Is IB For You?

Whether you’re new to advanced classes at Centaurus or know quite a bit, you might still want to know more about IB. International Baccalaureate is a nonprofit program founded to give the opportunity of a rigorous academic education. Centaurus takes a lot of pride in its IB program, but it’s hard to know if the program is for you. This article is to answer that question. Finn Feldman interviewed two different perspectives on the program to help you decide what path you want to take in highschool.

These interviews were modified for clarity’s sake.

The Positive Perspective:

Finn Feldman (Interviewer, he/him, Sophomore): How did you find out about International Baccalaureate (IB)?

Caleb Loewengart (Interviewee, he/him, Senior): I actually found out about IB in middle school when I was making my decision on where to go to high school. One of the biggest factors in that was looking at schools that had the IB program because I knew pretty early on I wanted to go into the program.

FF: Can you describe IB in a few sentences?

CL: IB is a community of creative thinkers and people who love to learn for the sake of learning. It really works towards fostering those skills and making them applicable in so many different subjects.

FF: Just speaking on the classroom, what are the differences between non-IB classes and IB classes in terms of teaching style?

CL: In an IB class, you can tell that the students are there because they want to learn. There is a lot more discussion, the classwork is a lot more writing based [as compared to AP and standard level classes] and a lot more hands-on. In IB, to some extent, the teachers are teaching to the test which is the same as AP, but they are also teaching you all these skills which are valuable beyond the classroom and beyond the test.

FF: Would you say that there’s a community built around IB?

CL: Definitely, you’re in a cohort. You have all your classes with the same people so you become really close with those people really quickly.

FF: Were there any parts of the program that surprised you?

CL: I think the biggest surprise were the IAs which are internal assessments. They happen over the course of the program. Instead of essays, you have long-term assignments that go towards your final grade.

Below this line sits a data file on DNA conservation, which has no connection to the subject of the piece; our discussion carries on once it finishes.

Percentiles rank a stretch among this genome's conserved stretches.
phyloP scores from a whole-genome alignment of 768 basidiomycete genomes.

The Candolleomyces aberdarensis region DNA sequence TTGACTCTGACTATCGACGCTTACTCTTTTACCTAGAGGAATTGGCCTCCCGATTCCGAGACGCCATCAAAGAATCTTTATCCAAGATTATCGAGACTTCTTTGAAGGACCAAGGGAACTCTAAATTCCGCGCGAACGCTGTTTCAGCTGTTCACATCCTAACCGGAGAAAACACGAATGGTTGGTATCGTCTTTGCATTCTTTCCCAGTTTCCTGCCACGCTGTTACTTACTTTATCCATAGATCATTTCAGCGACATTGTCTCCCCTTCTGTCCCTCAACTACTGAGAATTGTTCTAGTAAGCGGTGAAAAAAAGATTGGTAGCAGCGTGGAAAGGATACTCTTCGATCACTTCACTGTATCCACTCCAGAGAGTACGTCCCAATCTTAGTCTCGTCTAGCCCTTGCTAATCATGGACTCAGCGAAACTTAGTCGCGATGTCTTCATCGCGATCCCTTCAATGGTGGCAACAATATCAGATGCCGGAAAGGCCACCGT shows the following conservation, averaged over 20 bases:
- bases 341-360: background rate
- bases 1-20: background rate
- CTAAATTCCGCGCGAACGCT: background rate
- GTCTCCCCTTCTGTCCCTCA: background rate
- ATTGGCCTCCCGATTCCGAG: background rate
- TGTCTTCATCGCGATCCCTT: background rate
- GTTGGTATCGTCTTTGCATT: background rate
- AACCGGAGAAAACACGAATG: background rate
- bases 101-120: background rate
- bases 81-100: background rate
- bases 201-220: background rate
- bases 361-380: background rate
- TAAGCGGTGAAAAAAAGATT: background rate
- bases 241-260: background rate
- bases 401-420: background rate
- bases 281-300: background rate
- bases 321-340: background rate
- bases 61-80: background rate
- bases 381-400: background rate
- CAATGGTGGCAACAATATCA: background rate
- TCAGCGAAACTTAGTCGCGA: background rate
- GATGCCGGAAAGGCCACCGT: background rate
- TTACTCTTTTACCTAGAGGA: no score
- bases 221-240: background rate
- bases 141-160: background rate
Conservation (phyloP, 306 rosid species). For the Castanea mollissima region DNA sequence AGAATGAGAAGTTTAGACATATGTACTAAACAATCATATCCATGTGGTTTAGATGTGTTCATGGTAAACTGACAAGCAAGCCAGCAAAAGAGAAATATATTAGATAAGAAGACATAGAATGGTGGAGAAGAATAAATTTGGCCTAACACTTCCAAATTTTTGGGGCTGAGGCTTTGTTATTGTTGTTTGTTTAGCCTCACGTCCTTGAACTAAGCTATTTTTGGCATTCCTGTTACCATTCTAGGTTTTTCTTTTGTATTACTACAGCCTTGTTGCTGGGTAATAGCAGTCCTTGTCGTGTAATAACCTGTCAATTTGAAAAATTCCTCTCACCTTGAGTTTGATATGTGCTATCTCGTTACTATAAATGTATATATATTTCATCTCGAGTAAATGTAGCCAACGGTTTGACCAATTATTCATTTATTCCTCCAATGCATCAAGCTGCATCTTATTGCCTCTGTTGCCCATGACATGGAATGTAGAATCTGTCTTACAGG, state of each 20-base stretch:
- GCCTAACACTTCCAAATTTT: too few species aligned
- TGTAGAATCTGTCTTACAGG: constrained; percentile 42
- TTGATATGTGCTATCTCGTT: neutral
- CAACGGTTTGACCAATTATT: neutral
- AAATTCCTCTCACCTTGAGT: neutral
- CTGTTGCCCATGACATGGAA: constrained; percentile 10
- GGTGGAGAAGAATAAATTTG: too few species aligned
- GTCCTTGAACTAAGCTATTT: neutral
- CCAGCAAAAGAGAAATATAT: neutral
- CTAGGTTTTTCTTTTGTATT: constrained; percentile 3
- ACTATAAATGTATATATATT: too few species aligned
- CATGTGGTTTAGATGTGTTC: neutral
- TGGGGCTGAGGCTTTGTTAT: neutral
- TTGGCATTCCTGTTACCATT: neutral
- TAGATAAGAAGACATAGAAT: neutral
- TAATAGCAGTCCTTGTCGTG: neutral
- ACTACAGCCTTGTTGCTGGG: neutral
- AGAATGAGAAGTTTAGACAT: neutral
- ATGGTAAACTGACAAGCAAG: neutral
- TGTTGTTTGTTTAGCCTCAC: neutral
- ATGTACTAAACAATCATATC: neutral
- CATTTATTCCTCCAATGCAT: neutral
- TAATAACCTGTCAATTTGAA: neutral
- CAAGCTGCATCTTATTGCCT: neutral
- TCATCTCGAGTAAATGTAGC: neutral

FF: What sets IB apart?

CL: The program is driven by you. If you don’t work toward getting the work done then you’re not going to do well. It’s tailored to a specific learning style and that works for me. It’s great for a lot of people, but not necessarily for everyone.

FF: What would you say to someone who isn’t sure if they should do the program?

CL: I think if you are on the fence about it, you should definitely try it out! You can take the courses for a semester, and if it doesn’t work out for you, your counselor will let you drop the classes. All the teachers are amazing and are there to support you. However, don’t push yourself beyond your limit because then you’re not going to get the best experience in high school that you can.

FF: Expanding on what you just said, has IB prevented you in any way from having a “normal teenage life?”

CL: I don’t think so. There are some times when the workload can get to be a lot, especially in junior year. There’s a lot of things that can get overwhelming quickly, but I’m still involved in theater, which, honestly, takes up more time then IB. I hang out with my friends outside of school and I still am able to do all the things I want to do.

FF: Why did you choose IB?

CL: I chose IB because it works really well for my learning style. I love writing more than I like multiple choice. It teaches you not to look at every subject in a vacuum. It feels like an extension of all the things that I’ve been taught up to this point. You find the connections between subjects like math and art, science and history, etc. I believe the teachers in the IB program are some of the best in the school. They really know how to support their students.

FF: For those who are interested in the option of taking both AP and IB classes, would you recommend this?